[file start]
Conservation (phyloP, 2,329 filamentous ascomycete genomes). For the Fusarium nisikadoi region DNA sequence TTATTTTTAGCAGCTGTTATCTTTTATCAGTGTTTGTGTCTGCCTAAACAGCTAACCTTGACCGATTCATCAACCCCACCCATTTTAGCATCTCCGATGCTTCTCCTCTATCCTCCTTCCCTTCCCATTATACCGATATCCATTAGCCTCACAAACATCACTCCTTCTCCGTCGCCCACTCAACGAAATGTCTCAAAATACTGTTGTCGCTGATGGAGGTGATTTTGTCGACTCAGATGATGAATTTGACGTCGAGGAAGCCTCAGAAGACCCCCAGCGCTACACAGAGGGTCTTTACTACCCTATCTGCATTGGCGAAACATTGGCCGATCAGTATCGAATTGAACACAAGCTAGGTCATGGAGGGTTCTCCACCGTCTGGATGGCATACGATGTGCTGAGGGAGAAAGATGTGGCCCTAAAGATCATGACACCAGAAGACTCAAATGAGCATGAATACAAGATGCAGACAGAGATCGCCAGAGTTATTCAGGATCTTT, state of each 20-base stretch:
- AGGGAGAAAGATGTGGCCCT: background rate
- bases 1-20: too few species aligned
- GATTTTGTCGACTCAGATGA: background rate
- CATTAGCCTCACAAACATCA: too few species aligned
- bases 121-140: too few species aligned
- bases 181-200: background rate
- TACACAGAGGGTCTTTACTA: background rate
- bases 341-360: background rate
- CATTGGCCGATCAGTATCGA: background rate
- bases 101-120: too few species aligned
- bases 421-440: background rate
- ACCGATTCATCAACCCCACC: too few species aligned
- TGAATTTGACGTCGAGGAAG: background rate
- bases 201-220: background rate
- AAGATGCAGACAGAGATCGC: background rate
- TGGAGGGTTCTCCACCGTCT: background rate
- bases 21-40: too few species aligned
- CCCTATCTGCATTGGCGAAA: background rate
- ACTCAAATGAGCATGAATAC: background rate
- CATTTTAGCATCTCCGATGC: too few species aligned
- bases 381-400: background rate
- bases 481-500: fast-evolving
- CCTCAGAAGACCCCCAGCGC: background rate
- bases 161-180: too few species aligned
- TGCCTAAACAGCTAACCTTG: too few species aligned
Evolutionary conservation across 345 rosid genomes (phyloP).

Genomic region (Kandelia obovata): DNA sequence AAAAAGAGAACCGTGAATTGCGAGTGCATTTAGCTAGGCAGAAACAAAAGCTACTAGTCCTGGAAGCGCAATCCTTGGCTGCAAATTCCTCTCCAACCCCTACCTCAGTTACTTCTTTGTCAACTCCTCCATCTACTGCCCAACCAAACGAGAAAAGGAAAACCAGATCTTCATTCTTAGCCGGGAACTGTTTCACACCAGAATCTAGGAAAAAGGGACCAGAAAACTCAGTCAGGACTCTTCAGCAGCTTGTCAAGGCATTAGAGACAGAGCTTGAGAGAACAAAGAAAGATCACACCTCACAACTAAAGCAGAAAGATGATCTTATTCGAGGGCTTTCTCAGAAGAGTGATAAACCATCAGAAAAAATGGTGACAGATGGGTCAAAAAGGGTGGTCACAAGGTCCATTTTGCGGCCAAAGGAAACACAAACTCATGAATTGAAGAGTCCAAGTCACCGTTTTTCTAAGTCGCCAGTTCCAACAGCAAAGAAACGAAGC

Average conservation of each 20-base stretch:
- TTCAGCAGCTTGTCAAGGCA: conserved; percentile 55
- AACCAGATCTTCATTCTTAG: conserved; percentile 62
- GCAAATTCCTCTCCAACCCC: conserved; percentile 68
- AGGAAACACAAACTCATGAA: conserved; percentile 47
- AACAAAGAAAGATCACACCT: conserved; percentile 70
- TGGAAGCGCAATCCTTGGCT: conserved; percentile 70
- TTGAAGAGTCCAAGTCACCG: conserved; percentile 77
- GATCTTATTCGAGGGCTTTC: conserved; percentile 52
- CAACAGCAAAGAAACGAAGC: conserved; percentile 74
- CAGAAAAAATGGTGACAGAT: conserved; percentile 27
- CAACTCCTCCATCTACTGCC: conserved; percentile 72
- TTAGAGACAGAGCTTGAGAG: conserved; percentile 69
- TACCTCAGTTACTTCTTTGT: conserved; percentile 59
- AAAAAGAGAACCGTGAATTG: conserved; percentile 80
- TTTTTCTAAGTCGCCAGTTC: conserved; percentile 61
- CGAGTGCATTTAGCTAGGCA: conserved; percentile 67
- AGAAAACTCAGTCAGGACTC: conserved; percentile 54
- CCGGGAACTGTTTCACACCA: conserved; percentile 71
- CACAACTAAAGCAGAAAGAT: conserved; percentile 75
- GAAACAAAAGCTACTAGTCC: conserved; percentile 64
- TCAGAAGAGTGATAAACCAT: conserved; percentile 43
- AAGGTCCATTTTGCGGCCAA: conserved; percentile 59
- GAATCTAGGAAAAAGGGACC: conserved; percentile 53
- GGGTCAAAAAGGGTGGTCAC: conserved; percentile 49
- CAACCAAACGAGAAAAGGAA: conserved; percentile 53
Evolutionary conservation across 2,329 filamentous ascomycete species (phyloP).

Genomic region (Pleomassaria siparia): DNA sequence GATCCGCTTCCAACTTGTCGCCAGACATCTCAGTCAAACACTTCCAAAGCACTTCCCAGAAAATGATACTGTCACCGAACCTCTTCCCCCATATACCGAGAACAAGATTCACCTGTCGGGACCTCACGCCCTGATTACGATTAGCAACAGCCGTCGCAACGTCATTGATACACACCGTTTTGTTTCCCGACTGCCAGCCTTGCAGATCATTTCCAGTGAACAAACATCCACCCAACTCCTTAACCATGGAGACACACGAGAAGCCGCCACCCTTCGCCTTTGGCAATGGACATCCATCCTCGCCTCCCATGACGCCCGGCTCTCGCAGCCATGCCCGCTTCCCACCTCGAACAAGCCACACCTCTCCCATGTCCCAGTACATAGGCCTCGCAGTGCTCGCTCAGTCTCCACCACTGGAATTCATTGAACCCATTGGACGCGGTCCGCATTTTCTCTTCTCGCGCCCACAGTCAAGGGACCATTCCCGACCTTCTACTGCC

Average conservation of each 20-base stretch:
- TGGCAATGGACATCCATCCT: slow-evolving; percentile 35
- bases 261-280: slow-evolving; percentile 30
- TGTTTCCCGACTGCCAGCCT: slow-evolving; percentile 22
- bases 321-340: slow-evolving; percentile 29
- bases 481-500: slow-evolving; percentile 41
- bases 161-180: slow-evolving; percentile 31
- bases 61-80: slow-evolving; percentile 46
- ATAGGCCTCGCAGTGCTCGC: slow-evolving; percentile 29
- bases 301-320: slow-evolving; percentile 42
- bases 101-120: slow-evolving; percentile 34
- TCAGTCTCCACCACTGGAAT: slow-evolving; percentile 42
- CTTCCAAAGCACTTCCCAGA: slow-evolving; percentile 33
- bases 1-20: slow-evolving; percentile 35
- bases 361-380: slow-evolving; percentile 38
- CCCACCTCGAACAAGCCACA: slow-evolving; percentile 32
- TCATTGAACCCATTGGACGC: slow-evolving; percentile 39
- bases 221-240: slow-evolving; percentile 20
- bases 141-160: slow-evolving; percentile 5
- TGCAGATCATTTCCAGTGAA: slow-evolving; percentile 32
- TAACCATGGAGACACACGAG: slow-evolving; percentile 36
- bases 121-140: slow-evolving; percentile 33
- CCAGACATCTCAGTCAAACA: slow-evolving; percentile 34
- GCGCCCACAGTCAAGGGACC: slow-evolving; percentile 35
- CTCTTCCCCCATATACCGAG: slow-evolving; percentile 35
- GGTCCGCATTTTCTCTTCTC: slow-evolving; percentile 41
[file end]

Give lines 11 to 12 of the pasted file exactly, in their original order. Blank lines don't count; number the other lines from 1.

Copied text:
- bases 101-120: too few species aligned
- bases 421-440: background rate